Written by Anthony Rebora
H. Richard Milner IV, a professor of education at Vanderbilt University and a regular columnist for ASCD’s Educational Leadership, gave the American Education Research Association’s 15th annual Brown Lecture last week in Washington, D.C. The lecture, named after the U.S. Supreme Court’s landmark Brown v. Board decision, is delivered each year by a scholar who has made a significant contribution to research on equality in education.
In his address, Milner, who’s written two influential books on race and education, pulled no punches on the issue of ongoing inequities in schools. He argued that despite the promise of equality harbored in the Brown ruling nearly 65 years ago, common practices and structural conventions in U.S. education have continually resulted in the disenfranchisement of black students and families.
Recalling his own anguished search for a culturally hospitable school his young daughters, Milner said that “disparity and inequity start in preschool” and often grow from there. He held that a primary reason for this has been school systems’ tendency, starting in the years after Brown, to conflate discipline with punishment, particularly for black students.
Healthy discipline in schools, Milner said, is oriented around holding students to high expectations and providing opportunities and support for them to excel, whereas punishment is often a form of exclusion, marginalization, or giving up on a student. He noted that black students are far more likely than other students to be subject to suspensions and to be harshly punished for “subjective infractions.”
Such treatment is often a reflection of a “law-and-order orientation to human behavior” that brands black students “as criminals rather than developing human beings,” Milner said.
Milner suggested that schools’ reliance on exclusionary punishment for black students has roots in the nation’s historical unpreparedness for school integration. “After Brown, we moved and bused bodies around but—get this—without a strategic system to help educators, students, and community members to live and learn across racial lines,” he said.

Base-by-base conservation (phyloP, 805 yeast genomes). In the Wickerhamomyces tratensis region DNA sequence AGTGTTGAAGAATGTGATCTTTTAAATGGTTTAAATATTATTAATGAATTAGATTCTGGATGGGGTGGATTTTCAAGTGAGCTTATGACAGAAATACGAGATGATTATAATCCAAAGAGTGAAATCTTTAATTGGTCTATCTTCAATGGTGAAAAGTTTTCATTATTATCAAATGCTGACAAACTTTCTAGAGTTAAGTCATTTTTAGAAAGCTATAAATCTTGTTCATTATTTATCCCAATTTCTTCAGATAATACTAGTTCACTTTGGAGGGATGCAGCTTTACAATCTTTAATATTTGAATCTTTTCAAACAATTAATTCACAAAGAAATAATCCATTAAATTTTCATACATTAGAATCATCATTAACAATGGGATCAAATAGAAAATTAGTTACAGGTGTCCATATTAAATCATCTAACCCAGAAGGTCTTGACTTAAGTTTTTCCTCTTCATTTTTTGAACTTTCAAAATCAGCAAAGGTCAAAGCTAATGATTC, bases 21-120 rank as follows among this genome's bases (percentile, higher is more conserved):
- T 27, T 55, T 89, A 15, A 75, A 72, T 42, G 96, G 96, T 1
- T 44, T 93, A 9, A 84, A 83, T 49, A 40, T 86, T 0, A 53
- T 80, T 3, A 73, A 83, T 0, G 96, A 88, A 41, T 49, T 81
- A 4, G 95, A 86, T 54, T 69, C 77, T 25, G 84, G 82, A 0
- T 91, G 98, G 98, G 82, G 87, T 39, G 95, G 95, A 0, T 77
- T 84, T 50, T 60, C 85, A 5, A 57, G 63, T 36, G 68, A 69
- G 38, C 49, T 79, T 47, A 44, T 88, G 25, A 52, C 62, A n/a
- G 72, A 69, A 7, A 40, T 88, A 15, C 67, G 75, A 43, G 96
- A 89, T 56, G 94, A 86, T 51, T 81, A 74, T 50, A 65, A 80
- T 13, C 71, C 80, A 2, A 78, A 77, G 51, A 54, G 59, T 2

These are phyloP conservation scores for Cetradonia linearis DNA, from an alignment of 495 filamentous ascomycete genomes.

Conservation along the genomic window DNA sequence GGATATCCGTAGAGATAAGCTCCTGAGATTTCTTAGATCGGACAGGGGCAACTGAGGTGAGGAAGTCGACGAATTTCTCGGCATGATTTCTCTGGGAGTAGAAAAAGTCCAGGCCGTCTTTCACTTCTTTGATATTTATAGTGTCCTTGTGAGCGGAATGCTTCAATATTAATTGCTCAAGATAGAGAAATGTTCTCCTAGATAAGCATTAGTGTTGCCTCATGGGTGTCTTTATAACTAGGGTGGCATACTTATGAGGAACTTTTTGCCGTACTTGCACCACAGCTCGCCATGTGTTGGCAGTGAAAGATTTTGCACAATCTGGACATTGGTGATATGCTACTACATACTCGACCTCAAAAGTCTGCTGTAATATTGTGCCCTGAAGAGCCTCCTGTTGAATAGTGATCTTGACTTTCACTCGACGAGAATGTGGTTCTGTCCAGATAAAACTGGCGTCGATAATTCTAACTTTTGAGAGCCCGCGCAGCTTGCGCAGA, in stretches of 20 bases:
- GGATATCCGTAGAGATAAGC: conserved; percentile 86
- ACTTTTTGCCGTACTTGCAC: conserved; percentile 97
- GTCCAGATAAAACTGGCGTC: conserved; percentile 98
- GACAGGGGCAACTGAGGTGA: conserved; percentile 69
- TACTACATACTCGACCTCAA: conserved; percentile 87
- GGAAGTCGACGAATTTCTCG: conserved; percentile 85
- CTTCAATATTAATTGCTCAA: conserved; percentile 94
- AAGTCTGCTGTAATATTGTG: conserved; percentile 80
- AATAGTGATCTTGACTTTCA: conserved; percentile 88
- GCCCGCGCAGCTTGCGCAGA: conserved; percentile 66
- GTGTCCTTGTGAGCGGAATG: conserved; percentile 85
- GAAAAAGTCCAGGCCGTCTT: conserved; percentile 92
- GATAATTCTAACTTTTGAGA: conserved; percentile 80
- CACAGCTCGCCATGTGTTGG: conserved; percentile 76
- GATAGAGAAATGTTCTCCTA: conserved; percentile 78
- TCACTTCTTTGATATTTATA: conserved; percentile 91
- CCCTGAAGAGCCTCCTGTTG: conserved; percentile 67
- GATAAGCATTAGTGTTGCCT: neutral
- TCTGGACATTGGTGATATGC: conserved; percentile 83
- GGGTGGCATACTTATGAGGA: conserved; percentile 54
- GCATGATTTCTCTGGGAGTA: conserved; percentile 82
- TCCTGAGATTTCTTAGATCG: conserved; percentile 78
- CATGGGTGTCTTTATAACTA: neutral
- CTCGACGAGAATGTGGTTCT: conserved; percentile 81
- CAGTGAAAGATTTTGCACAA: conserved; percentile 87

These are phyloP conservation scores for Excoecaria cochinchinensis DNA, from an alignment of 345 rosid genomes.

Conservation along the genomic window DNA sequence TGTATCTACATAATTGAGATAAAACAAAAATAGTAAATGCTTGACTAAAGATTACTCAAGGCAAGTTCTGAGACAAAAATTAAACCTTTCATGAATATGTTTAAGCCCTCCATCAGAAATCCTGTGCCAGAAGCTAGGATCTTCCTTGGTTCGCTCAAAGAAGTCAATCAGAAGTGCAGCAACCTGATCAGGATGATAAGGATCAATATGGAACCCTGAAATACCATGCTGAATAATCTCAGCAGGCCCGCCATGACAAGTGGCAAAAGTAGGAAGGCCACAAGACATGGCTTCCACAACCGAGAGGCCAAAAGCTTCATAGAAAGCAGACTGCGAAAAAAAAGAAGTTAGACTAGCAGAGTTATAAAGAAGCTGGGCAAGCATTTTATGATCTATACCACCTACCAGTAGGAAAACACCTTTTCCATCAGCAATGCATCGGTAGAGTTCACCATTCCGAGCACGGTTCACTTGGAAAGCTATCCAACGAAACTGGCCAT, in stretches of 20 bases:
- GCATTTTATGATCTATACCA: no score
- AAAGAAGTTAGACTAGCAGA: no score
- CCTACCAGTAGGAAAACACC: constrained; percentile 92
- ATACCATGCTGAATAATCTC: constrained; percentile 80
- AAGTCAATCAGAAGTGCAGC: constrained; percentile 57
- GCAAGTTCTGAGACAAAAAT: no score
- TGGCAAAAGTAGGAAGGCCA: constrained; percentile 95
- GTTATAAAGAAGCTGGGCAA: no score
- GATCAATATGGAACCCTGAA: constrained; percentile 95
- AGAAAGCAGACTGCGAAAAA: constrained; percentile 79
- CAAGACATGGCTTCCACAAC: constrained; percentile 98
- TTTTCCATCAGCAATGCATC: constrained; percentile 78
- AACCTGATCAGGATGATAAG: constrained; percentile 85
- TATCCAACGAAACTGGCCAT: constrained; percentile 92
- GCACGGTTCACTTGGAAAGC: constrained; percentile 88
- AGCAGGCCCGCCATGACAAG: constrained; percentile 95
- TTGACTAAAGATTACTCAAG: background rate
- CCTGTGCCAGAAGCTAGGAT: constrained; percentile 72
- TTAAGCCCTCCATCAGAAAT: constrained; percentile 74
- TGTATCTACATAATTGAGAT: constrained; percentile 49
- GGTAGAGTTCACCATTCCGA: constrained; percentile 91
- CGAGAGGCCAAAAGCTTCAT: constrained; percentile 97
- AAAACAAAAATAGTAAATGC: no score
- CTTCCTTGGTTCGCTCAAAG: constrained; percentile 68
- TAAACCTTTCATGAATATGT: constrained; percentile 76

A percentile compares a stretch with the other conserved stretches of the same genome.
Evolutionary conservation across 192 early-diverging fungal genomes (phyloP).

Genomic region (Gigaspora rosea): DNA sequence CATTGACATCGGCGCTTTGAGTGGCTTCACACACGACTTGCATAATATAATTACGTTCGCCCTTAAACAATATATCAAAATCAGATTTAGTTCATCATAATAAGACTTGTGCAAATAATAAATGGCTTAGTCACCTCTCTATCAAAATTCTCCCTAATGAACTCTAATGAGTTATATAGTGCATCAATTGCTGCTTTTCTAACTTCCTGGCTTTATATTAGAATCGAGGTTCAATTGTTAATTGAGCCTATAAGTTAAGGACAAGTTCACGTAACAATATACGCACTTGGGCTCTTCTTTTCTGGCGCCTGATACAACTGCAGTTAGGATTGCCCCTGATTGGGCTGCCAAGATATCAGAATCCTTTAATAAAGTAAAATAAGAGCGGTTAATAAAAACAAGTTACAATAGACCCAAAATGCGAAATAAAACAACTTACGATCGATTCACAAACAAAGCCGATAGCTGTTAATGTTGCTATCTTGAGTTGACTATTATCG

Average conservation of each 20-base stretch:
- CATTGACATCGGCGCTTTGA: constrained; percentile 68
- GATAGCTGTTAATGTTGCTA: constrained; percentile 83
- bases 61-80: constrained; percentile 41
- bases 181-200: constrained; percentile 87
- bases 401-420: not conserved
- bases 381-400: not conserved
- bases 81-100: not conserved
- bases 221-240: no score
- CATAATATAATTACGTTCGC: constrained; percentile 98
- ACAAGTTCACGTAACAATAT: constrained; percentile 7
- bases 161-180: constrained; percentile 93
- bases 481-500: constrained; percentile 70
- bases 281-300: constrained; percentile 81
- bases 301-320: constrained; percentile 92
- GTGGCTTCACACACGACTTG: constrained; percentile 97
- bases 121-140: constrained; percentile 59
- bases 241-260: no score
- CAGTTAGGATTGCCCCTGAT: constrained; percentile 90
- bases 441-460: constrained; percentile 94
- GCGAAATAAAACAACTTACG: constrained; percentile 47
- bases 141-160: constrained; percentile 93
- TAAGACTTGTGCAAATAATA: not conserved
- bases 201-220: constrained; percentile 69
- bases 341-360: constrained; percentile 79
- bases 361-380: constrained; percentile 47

Milner also noted that the black teaching force has declined in the years since Brown, even as student diversity has increased dramatically, creating greater potential for racial and cultural barriers in schools.
“Research has shown that white teachers can be and are successful [in working with] black students when they develop the knowledge, attitudes, mindsets, dispositions, and consequently the practices to do so,” Milner stressed. “But they do so not [just] because they are good people and not because they have black friends. They do so because they put in the work to be successful.”
On top of disproportionately punitive disciplinary policies, schools’ curricular practices—which determine “what students have the opportunity to learn”—have also had an exclusionary effect on black students, Milner said. This is particularly the case with what he referred to as the “null curriculum”—the lessons embedded in what schools avoid covering.
Projecting photos of dozens of young black Americans who’d been killed in police violence, Milner suggested that many black students today live with “vicarious trauma” from such incidents but don’t see their own or their communities’ racial experiences and histories reflected in the school curriculum. This type of avoidance does not allow room for their full identities at school and leaves them feeling disconnected, he said.
“Historically and currently, the absence of providing curriculum opportunities that are germane to student success and healing is a form of punishment,” Milner said. “Curriculum is a form of punishment when we don’t provide spaces for students to unpack what’s happening in society.”
In this connection, Milner shared data from a survey he and colleagues have conducted on teachers’ beliefs on discussing race. The survey found that 86 percent of the 386 teachers responding thought that talking about race with students was important, but that only 55 percent of them felt prepared to do so. Only 33 percent, meanwhile, thought it was a good idea to discuss incidents of police racial violence with students.
Milner urged the audience of researchers and educators to be bolder in creating supportive, enabling environments for black students.
“We have a social and emotional responsibility to create systems and structures that ensure that our children have a fighting chance to maximize their capacity and their humanity,” he said. “I hope you will be brave enough and strong enough to disrupt punitive policies and practices.”
Anthony Rebora is the Editor in Chief of Educational Leadership.